Lisa Sullivan-Cross, Vice President, Growth and Retention, Pandora, shared her thoughts on data-driven marketing and its importance for today’s organizations during her keynote address to Argyle’s CMO membership at the 2016 Chief Marketing Officer Leadership Forum in San Francisco on June 8. In her presentation, “Insights Into Data-Driven Marketing at Pandora,” Sullivan-Cross explained how Pandora utilizes customer usage and demographic data to attract high-quality listeners.
According to Sullivan-Cross, Pandora did no marketing prior to her joining the organization. But to that point, Pandora had grown to be a major digital music player by focusing on providing a quality product and customer support.
Today, Pandora boasts millions of users across the globe, and the company streams more live content in the U.S. than YouTube and Twitter combined on a monthly basis. The company continuously explores ways to foster long-lasting partnerships with its users, too.
So what have been the key factors behind Pandora’s success? One of the keys has been Pandora’s focus on return on investment (ROI) of its users.
“We never drive users just to be driving users,” Sullivan-Cross said. “We always focus on driving high-quality users that have a high ROI.”
For every dollar Pandora spends, the company is able to track view-through and click-through conversions, Sullivan-Cross noted. This enables the company to track ROI over an extended period of time.
“We don’t have a brand awareness problem. The problem we have is preference and consideration.”
In addition, Pandora has developed a lifetime value model that offers some support, but the company still needs to track the revenue and ROI of its marketing efforts.
“[A lifetime value model] isn’t good enough. You actually have to look at the revenue and ROI from the specific marketing you’re doing and be able to identify the specific break-even point for each channel,” Sullivan-Cross said.
However, it is important to note that the use of data-driven marketing and direct response marketing are two different things.
“A lot of people think of data-driven marketing as direct response marketing. That is definitely not the case,” Sullivan-Cross said.
A data-driven marketing approach requires an organization to dedicate the time and resources to track retention, revenue and ROI. An organization also needs to track user satisfaction as well as leverage the user data at its disposal to find ways to bolster interactions with users consistently.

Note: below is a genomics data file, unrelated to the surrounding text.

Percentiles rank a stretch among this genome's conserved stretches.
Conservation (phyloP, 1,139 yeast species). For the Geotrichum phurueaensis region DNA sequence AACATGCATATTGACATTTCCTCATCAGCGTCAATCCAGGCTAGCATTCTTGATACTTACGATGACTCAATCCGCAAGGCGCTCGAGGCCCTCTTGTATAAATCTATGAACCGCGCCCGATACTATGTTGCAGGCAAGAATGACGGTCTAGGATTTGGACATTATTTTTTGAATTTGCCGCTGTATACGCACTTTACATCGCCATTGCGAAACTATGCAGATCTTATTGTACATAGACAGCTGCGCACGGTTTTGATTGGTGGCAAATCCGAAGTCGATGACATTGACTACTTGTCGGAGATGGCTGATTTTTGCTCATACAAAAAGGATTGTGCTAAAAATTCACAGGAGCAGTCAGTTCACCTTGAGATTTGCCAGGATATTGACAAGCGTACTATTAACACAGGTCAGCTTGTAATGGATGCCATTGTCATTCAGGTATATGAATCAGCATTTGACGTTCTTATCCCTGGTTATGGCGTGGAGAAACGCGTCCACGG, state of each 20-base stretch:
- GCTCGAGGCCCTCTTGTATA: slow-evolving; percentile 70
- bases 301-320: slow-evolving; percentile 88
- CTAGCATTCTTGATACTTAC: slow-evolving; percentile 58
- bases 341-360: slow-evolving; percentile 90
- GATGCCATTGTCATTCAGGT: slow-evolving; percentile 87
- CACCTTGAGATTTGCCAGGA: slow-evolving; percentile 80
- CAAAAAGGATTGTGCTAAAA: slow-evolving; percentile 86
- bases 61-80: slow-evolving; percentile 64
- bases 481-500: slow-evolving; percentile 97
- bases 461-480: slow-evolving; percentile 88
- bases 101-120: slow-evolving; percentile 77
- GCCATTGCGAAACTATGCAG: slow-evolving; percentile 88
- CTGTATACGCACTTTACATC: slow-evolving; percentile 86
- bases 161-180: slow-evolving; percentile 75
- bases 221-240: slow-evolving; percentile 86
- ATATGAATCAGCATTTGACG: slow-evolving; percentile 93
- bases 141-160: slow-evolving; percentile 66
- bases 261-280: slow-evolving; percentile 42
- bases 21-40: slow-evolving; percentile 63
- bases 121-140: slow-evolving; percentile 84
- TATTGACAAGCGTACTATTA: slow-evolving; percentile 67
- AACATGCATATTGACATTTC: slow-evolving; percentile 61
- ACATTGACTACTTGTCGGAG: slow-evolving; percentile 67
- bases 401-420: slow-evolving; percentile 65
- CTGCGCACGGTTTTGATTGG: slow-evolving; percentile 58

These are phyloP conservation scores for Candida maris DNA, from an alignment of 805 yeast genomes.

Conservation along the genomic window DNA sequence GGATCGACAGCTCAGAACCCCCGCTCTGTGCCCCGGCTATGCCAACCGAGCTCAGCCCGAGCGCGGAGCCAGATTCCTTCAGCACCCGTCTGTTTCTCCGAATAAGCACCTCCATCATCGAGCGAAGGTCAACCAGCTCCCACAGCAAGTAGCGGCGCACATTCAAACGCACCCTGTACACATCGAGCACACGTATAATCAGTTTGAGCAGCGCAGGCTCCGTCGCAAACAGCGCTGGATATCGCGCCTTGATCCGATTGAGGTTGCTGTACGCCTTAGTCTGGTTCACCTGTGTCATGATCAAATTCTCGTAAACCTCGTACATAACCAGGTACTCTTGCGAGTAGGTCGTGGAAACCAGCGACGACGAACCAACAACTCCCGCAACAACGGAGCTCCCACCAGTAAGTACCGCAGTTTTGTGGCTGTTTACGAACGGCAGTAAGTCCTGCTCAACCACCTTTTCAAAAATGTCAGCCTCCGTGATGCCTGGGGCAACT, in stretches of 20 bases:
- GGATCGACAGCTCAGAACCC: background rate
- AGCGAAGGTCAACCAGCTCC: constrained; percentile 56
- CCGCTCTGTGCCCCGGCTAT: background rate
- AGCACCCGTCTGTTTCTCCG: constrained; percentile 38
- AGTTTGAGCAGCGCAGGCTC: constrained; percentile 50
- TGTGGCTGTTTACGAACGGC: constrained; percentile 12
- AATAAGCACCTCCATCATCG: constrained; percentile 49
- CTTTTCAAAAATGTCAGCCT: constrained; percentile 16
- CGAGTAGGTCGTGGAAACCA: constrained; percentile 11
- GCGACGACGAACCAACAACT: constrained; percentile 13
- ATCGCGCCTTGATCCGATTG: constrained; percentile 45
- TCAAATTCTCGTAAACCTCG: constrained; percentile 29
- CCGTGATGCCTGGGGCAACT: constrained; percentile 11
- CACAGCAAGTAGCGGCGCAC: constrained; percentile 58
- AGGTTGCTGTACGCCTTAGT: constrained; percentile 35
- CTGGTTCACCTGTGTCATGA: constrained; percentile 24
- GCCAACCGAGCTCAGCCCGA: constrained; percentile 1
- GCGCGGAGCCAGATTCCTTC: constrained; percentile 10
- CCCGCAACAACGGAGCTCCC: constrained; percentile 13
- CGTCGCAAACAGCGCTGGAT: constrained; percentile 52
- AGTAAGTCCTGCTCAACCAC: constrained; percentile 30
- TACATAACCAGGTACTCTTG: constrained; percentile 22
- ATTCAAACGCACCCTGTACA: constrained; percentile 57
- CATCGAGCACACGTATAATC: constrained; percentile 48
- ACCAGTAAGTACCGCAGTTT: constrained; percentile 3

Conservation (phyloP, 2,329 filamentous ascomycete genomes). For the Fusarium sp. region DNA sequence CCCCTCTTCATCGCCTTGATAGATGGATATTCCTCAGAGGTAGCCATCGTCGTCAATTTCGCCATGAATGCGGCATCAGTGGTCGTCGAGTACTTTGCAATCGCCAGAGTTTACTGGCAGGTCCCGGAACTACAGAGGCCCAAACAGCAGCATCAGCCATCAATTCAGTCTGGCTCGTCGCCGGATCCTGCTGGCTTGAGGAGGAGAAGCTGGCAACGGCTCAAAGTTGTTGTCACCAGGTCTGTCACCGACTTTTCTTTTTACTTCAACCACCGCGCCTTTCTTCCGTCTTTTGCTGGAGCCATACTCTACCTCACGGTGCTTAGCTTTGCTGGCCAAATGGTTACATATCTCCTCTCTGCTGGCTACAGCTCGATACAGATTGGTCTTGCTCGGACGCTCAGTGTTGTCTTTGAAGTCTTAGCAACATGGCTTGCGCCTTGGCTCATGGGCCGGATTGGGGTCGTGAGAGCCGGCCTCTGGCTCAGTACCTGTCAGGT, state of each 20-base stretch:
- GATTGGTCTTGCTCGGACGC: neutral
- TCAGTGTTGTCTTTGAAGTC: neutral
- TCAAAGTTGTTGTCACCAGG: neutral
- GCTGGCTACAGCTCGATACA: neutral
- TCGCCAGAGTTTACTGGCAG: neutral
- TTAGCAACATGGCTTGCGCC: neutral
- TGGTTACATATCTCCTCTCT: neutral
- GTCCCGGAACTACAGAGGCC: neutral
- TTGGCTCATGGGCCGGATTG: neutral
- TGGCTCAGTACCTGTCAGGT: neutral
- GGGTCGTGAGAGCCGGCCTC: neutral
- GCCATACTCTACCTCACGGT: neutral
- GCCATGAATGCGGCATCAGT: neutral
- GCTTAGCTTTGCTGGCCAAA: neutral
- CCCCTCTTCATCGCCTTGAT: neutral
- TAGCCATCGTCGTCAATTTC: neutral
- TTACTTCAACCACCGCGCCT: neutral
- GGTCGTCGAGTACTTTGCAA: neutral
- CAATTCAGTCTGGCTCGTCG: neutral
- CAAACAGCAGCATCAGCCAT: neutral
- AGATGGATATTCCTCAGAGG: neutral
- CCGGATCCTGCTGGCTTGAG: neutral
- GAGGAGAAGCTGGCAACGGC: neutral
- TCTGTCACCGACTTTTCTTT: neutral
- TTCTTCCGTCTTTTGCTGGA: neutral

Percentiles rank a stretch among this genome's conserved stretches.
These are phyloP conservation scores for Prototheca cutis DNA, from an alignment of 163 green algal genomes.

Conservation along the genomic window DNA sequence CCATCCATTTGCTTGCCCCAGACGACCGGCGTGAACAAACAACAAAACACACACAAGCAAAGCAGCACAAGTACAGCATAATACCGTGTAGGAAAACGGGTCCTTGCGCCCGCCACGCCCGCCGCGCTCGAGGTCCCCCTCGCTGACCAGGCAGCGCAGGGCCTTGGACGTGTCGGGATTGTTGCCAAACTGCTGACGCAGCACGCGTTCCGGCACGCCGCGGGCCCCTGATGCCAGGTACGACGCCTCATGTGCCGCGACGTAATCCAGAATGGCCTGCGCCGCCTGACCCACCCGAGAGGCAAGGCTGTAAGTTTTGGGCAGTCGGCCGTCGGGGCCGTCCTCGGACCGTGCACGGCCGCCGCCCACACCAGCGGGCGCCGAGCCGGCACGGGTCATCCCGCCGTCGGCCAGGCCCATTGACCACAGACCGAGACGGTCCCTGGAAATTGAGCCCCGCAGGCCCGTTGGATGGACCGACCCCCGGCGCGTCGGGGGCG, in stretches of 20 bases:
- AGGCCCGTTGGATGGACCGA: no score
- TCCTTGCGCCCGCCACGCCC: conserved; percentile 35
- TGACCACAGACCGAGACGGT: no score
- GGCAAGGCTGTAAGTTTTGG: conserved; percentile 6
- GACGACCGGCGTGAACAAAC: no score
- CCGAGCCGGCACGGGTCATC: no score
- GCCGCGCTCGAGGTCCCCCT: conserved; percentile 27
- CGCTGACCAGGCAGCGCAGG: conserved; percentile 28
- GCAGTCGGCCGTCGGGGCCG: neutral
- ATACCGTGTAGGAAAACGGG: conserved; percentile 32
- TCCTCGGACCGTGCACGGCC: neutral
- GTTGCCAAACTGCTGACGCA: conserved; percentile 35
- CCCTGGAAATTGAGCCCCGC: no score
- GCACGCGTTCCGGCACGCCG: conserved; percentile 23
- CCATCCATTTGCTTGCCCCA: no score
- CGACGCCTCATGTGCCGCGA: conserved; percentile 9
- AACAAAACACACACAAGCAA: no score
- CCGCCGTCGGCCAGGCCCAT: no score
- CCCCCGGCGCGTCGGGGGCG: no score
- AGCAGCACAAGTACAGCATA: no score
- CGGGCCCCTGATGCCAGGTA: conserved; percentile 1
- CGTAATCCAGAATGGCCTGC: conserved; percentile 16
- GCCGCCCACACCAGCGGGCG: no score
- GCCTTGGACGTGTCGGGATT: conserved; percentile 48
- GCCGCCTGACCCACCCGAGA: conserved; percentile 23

Sullivan-Cross pointed out that Pandora uses a single point of view system to evaluate user data. This enables the company to streamline the process of managing user data and discover actionable user insights quickly.
Furthermore, having user data at its disposal ensures that Pandora can optimize the value of its retargeting campaigns.
“By using that retargeting scenario, we’ve been able to dramatically increase efficiency of the campaign and really leverage the inventory that we’re running,” Sullivan-Cross said.
Demographic data provides exceptional value for Pandora as well.
“A lot of people think of data-driven marketing as direct response marketing. That is definitely not the case.”
Pandora is able to collect, monitor and evaluate demographic data day after day. By doing so, the company is able to deliver the right messages to the right users at the right time.
“We literally can serve ads to those specific customer IDs on all of our publishers, Sullivan-Cross noted.
Pandora pulls lists of all of its active users, creates lookalike segments and much more thanks to the user data that is readily available.
Sullivan-Cross noted that Pandora boasts a 92 percent brand awareness score across the United States, but the company struggles in two key areas:
- Preference — Is Pandora the top choice among streaming music services that are available?
- Consideration — Is Pandora among the top three streaming music services that a consumer will consider?
“We don’t have a brand awareness problem,” Sullivan-Cross pointed out. “The problem we have is preference and consideration.”
In many cases, Millennials use up to four streaming music services in a given month. And with Pandora’s data-centric approach to marketing, the company is able to improve its preference and consideration levels in the hopes of making its streaming music service the top choice among Millennials and other groups.
Lastly, Sullivan-Cross said data science plays an important part in her company’s marketing efforts.
With data science capabilities, Pandora is able to learn about its users and identify behaviors and trends. This data empowers Pandora to find the best ways to build long-lasting partnerships with its users and ensure that they are fully supported at all times.
Plus, data science gives Pandora the ability to gain a competitive advantage over its rivals. The company can learn key user behaviors and trends and work to keep its users happy by delivering outstanding support for years to come.
“Data science is an integral part to data-driven marketing,” Sullivan-Cross said. “Every single user at every active moment, we know what their churn probability is based on the actions they have taken up until that point.”
As Vice President, Growth Marketing at Pandora, Sullivan-Cross has strengthened the Pandora brand and developed marketing programs that contribute to the company’s active user and revenue growth, as well as its customer retention gains. With over 20 years marketing experience, she is an innovative data-driven marketer with a track record building and growing businesses at companies such as Lucasfilm, Warner Bros., Dictionary.com, Evite, and Nielsen Business Media (Hollywood Reporter, Billboard, Adweek).